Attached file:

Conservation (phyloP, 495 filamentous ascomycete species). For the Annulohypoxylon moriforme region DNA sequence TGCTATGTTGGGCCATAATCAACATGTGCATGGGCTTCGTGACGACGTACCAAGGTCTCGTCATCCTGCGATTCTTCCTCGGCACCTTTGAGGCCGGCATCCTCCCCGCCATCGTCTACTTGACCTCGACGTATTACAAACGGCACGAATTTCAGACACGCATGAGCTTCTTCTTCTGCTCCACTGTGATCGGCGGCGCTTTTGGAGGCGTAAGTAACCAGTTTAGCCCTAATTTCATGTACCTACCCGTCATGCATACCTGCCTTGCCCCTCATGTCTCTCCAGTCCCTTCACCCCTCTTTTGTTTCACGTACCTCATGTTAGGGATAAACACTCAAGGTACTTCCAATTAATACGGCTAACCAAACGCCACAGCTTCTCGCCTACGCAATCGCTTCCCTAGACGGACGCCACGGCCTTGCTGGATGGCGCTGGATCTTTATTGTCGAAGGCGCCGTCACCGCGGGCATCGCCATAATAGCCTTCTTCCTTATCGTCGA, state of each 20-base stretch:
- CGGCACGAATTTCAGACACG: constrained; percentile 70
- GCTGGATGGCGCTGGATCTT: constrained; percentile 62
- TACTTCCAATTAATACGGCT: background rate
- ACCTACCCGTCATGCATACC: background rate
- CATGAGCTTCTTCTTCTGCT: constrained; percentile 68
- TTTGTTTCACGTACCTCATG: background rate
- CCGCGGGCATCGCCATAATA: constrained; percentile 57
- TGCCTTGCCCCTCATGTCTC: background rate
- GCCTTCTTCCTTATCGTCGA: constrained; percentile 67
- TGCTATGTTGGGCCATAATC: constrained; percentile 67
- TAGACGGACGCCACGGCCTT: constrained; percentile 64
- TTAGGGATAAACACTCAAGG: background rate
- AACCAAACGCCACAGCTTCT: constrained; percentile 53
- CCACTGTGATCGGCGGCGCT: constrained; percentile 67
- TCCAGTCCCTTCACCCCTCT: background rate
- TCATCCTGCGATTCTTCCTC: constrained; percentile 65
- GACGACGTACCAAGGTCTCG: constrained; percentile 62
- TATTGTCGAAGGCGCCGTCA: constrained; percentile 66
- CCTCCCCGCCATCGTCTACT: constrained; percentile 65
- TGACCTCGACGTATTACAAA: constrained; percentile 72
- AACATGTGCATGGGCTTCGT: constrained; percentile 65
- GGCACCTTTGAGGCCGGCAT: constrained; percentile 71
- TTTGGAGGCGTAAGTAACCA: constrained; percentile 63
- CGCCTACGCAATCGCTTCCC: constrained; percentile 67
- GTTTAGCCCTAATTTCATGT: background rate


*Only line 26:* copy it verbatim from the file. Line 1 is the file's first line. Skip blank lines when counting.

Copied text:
- GTTTAGCCCTAATTTCATGT: background rate